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U.S., Inland economies face possible recession in 2023

One question hangs over the U.S. economy as 2023 gets underway: will there be a recession during the next 12 months, or will the economy grow and continue to add jobs?

The answer to that inquiry rests almost entirely with the Federal Reserve, and to what extent it raises interest rates during the next 12 months, according to Chris Thornberg, director of the UC Riverside Center for Economic Forecasting and Development.

Thornberg, who has been bullish on the U.S. economy in the past when other economists were predicting a sustained economic slowdown, addressed the issue in October at the forecasting center’s annual economic conference.

Thornberg acknowledged “signs of stress” in some sectors of the economy. But, he added, the stimuli implemented by the Trump and Biden administrations during the pandemic will continue to keep consumer spending up this year, and that will keep the economy moving forward.

“The only possible thing that could tip things downward in the near-term is if the Fed applies even more aggressive quantitative tightening to control inflation than they’re now projecting,” Thornberg said.

On Feb. 1, the Federal Reserve is expected to raise interest rates by 0.25 percent to reduce inflation, but it could go for a 0.5 percent hike, according to Forbes.

After that, the Fed is expected to meet eight times this year to discuss possible interest rate hikes. The consumer price index did fall from nine percent to seven percent between June and November of last year, but that drop was considered “insufficient,” the magazine reported.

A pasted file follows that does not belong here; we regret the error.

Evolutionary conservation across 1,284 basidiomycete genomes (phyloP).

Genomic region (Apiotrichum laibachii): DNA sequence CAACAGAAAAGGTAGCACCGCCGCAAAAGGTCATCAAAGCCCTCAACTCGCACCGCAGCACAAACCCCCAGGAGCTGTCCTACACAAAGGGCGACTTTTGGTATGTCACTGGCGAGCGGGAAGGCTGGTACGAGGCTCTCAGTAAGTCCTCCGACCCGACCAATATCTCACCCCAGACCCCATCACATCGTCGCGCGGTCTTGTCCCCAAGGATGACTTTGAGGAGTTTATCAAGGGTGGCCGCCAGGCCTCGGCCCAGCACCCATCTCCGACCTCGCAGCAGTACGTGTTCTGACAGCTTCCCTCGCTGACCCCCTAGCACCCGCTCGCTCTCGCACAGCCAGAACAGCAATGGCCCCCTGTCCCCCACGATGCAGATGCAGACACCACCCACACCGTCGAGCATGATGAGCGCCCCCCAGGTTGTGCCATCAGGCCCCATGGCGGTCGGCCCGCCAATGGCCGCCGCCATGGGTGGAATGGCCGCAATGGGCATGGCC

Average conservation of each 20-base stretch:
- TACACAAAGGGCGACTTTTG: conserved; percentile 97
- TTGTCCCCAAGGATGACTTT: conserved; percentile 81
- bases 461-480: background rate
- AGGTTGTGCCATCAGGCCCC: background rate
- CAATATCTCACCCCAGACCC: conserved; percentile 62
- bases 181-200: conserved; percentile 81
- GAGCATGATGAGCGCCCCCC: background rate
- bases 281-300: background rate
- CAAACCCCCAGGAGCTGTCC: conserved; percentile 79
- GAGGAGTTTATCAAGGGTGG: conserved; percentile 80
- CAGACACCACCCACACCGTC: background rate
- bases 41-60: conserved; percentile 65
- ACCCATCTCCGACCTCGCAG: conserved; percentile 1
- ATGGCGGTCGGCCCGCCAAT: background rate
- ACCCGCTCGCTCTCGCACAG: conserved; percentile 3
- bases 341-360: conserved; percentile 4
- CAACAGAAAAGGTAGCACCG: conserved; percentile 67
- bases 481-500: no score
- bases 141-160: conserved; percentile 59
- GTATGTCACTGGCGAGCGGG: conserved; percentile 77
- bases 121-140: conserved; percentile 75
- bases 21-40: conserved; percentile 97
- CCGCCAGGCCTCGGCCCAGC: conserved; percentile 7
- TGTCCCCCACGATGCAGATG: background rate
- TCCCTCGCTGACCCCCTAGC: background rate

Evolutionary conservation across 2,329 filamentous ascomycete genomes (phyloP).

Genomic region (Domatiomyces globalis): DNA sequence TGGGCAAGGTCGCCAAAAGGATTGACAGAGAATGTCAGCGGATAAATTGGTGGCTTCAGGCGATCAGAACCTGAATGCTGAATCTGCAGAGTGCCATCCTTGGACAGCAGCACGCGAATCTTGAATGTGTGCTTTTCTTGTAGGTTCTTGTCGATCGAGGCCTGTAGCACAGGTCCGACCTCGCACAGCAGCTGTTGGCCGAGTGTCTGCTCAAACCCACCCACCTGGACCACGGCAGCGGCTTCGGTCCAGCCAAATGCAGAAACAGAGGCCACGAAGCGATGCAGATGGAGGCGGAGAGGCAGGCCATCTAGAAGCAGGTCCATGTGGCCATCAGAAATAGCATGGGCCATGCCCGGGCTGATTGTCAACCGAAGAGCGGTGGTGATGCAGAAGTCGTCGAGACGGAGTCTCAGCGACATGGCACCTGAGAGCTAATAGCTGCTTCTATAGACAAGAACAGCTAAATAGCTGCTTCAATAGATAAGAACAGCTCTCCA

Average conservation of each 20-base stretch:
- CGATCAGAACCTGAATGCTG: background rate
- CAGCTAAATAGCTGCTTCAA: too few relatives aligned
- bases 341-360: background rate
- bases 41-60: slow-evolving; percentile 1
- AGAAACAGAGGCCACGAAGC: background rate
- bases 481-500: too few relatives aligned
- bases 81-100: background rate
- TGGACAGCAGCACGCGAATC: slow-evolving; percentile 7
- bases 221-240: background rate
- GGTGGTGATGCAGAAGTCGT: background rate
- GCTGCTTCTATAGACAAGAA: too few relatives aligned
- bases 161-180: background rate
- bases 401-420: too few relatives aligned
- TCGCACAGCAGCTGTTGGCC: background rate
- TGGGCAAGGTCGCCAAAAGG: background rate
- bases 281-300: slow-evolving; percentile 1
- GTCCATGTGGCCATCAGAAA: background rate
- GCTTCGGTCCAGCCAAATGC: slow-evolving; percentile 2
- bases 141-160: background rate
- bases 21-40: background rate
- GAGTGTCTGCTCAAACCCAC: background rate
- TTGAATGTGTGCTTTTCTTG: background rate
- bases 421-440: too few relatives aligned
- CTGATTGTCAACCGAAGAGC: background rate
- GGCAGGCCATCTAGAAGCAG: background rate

Locally, the Inland economy should enjoy a solid 2023. If it does as well as it did in 2022 it won’t have much to complain about.

Last year, Riverside and San Bernardino counties outperformed other major metro markets in California, according to a second study by the UCR forecasting center.

That strong performance during the past 12 months all but completed the region’s recovery from the pandemic, starting with its labor force, the forecasting center reported.

Riverside and San Bernardino counties have more than recovered the 228,700 jobs that were lost because of COVID-19 shutdowns. Since April of 2020, the Inland economy has added more than 316,000 jobs, outdoing both California and the nation.

The Inland Empire labor force – meaning any resident who is willing and able to work – grew during COVID-19.

From February 2020 to October 2022, the labor force in Riverside and San Bernardino counties increased by 75,800 workers, an increase of 3.6 percent during those 32 months. During that time, California’s labor force lost 256,900 workers, a 1.3 percent decline.

The study also noted that:

  • Inflation may have peaked, but that doesn’t mean prices will start dropping anytime soon. Consumers should expect the cost of goods and interest rates to remain high, at least for a while;
  • “Move-up” housing purchases are almost non-existent, mostly because of low mortgage rates that people aren’t willing to give up, and there is considerable equity in the U.S. housing market that has built up over the last 10 years;